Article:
But Kennedy, a Ronald Reagan appointee, was also a First Amendment absolutist whose extreme positions led him to write the Citizens United decision, which more or less destroyed campaign finance reform in this country. He might not have been the most fire-breathing conservative justice, but he was certainly a justice who sided time and again with cases that supported the Republican or Trumpian agenda. It was Kennedy who provided conservatives with the fifth vote they needed to ruin gun regulations in District of Columbia v. Heller, and he was the fifth vote in Trump v. Hawaii, the case addressing Trump’s Muslim ban.
The legacy of a justice like Kennedy highlights the challenge of finding moderates at any level of the judiciary. But there’s a second, perhaps more serious problem with the plan. The Constitution quite clearly gives the president the power to appoint justices; it says nothing about the members of the Supreme Court getting to choose their own colleagues.
Here is the appointments clause as it appears in Article II of the Constitution:
[The president] shall nominate, and by and with the Advice and Consent of the Senate, shall appoint Ambassadors, other public Ministers and Consuls, Judges of the supreme Court, and all other Officers of the United States, whose Appointments are not herein otherwise provided for, and which shall be established by Law: but the Congress may by Law vest the Appointment of such inferior Officers, as they think proper, in the President alone, in the Courts of Law, or in the Heads of Departments.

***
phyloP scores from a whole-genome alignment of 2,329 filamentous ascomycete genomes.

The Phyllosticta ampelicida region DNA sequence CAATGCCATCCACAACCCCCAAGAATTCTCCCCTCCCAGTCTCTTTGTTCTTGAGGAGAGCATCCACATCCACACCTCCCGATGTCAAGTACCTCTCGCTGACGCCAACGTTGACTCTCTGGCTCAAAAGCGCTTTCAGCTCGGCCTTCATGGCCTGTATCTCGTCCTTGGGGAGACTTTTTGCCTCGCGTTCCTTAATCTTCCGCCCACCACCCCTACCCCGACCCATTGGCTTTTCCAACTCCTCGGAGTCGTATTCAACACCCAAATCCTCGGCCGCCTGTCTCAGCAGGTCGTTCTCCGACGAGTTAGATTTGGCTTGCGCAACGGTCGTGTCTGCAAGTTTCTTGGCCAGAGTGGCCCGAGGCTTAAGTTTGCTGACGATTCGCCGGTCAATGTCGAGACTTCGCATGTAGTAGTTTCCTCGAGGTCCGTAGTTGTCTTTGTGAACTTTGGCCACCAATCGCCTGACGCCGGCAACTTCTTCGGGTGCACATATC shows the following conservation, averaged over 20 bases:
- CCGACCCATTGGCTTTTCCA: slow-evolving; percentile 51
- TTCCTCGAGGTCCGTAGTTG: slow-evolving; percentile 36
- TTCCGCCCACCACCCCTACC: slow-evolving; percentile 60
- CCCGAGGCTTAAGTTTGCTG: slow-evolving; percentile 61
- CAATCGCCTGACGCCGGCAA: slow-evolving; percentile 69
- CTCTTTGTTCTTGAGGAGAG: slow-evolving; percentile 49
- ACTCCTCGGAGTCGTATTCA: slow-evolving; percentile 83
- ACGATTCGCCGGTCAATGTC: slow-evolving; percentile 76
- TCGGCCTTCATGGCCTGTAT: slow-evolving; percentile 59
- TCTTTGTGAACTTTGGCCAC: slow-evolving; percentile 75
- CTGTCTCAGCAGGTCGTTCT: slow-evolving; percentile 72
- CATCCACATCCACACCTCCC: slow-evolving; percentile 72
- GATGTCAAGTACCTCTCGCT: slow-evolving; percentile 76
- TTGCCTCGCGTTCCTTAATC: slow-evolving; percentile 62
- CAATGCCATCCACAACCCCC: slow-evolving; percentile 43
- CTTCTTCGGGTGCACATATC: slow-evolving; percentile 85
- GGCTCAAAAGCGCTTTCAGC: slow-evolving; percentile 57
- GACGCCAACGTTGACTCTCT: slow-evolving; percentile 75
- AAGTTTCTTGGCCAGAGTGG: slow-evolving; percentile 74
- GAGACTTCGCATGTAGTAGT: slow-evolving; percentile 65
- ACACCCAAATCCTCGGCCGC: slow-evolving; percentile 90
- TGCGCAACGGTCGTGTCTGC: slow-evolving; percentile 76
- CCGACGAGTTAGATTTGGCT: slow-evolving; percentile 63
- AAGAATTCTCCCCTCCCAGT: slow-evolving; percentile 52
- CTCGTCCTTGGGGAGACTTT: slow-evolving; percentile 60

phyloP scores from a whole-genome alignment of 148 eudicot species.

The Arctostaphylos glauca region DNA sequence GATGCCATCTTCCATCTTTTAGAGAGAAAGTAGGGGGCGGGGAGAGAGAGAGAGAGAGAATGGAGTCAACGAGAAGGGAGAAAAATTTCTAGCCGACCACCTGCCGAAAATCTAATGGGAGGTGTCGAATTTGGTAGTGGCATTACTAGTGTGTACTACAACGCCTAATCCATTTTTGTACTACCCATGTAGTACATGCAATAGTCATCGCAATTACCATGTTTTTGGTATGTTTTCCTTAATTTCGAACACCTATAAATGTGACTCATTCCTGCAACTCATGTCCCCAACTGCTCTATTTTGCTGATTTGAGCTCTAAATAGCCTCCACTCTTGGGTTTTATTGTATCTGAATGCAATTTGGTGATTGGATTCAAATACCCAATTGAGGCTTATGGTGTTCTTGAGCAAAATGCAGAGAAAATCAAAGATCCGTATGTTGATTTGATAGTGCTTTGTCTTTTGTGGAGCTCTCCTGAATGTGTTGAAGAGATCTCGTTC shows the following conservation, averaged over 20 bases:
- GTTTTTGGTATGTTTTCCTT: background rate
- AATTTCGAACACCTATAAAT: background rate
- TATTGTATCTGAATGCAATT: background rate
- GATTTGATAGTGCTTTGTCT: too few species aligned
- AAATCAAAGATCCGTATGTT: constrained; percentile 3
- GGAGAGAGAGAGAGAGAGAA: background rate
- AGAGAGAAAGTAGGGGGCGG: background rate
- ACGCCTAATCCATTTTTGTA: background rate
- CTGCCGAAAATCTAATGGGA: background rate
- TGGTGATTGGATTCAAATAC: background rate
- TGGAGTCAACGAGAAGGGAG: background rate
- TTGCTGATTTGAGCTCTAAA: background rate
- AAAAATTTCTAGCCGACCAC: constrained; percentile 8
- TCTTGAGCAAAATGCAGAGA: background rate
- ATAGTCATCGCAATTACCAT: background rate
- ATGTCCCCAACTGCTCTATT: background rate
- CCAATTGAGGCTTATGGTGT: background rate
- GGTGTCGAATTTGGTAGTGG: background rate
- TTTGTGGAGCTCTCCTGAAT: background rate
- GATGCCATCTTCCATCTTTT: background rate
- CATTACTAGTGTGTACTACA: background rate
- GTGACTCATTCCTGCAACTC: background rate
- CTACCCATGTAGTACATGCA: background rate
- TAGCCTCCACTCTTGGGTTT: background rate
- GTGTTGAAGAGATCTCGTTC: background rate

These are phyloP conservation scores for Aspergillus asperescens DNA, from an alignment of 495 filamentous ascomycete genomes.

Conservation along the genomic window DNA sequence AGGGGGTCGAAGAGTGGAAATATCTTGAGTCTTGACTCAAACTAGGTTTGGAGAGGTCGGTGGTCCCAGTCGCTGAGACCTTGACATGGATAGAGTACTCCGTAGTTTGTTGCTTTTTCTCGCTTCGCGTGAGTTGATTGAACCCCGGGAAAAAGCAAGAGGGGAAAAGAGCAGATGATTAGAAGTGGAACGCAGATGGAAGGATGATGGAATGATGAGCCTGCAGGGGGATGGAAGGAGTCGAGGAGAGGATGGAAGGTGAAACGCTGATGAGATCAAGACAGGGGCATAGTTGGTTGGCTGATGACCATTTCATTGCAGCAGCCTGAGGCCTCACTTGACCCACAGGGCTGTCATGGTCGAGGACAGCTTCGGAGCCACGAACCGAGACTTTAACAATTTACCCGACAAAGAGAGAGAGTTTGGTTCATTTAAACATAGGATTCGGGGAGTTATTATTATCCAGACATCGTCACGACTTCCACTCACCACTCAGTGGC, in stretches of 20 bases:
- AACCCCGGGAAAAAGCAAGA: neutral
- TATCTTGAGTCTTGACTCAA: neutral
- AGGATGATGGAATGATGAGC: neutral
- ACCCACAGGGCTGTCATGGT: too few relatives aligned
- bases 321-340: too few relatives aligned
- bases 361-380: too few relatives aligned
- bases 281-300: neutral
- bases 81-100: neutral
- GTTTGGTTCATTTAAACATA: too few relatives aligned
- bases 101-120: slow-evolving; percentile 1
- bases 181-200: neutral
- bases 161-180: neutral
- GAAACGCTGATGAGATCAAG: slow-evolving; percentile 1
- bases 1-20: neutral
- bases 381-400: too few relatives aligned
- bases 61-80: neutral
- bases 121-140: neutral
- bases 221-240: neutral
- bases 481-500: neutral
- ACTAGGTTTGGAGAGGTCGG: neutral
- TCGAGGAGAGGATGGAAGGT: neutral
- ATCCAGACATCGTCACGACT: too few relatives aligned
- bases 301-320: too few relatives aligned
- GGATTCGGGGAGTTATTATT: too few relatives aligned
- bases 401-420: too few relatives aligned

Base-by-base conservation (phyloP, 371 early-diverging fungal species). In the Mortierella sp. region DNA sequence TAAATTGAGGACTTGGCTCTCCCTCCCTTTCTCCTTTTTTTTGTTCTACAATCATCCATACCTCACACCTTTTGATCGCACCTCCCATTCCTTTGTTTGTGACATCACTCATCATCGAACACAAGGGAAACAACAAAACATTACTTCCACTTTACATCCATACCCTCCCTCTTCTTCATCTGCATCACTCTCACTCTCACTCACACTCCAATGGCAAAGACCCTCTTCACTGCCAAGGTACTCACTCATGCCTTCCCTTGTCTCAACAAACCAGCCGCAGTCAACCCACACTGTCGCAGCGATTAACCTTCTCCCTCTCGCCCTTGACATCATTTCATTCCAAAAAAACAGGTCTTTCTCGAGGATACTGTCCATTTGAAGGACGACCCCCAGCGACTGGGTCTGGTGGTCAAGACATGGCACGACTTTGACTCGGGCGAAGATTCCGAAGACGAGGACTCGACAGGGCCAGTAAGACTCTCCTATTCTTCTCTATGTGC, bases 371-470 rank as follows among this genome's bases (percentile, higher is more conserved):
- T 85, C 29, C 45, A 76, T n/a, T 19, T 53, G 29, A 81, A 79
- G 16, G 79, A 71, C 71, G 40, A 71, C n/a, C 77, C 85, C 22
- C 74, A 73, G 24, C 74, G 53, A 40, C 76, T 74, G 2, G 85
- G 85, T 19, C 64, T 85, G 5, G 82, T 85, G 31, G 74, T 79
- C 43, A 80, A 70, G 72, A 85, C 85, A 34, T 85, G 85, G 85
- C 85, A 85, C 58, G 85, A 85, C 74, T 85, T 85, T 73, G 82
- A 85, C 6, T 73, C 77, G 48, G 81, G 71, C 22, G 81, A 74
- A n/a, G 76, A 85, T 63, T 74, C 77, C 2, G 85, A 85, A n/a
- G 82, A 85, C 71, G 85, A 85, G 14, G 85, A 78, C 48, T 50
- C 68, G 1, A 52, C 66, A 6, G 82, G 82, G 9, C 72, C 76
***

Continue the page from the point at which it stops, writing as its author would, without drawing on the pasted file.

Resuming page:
That seems fairly straightforward. It says the president “shall nominate” and the Senate can “consent” to the appointments of ambassadors, public ministers, and “judges of the Supreme Court.” Epps and Sitaraman try to get around this by arguing that the visiting justices would be “inferior officers,” and thus their appointments could be delegated by Congress to the Supreme Court.
Perhaps. But here’s the thing to remember when debating the constitutionality of any court reform plan: It’s the current Supreme Court, stacked as it is with conservative appointments, that will make the final decision as to whether a plan is constitutional. Who wants to be the one to tell Roberts that his power should be greatly reduced because his institution is full of partisan hacks and is broken beyond repair?
Buttigieg says that 5-5-5 is just one idea he’s floating and that he’s open to other solutions. This particular reform plan is what a fair-minded Supreme Court would reasonably look like. But we might need better justices, working with politicians who are better humans, operating under a better Constitution, to actually get there.
A central goal of 5-5-5 and similar reform plans is to address the partisanship and politicization of the Supreme Court. But there are other proposals that accept the fundamentally political nature of the court and simply try to manage the issue in a fairer, less rancorous way. Term limits would be one way to achieve this, largely by making sure that the randomness of death (and the luck of the party that happens to be in power at the time) does not have generational consequences on our rights and freedoms.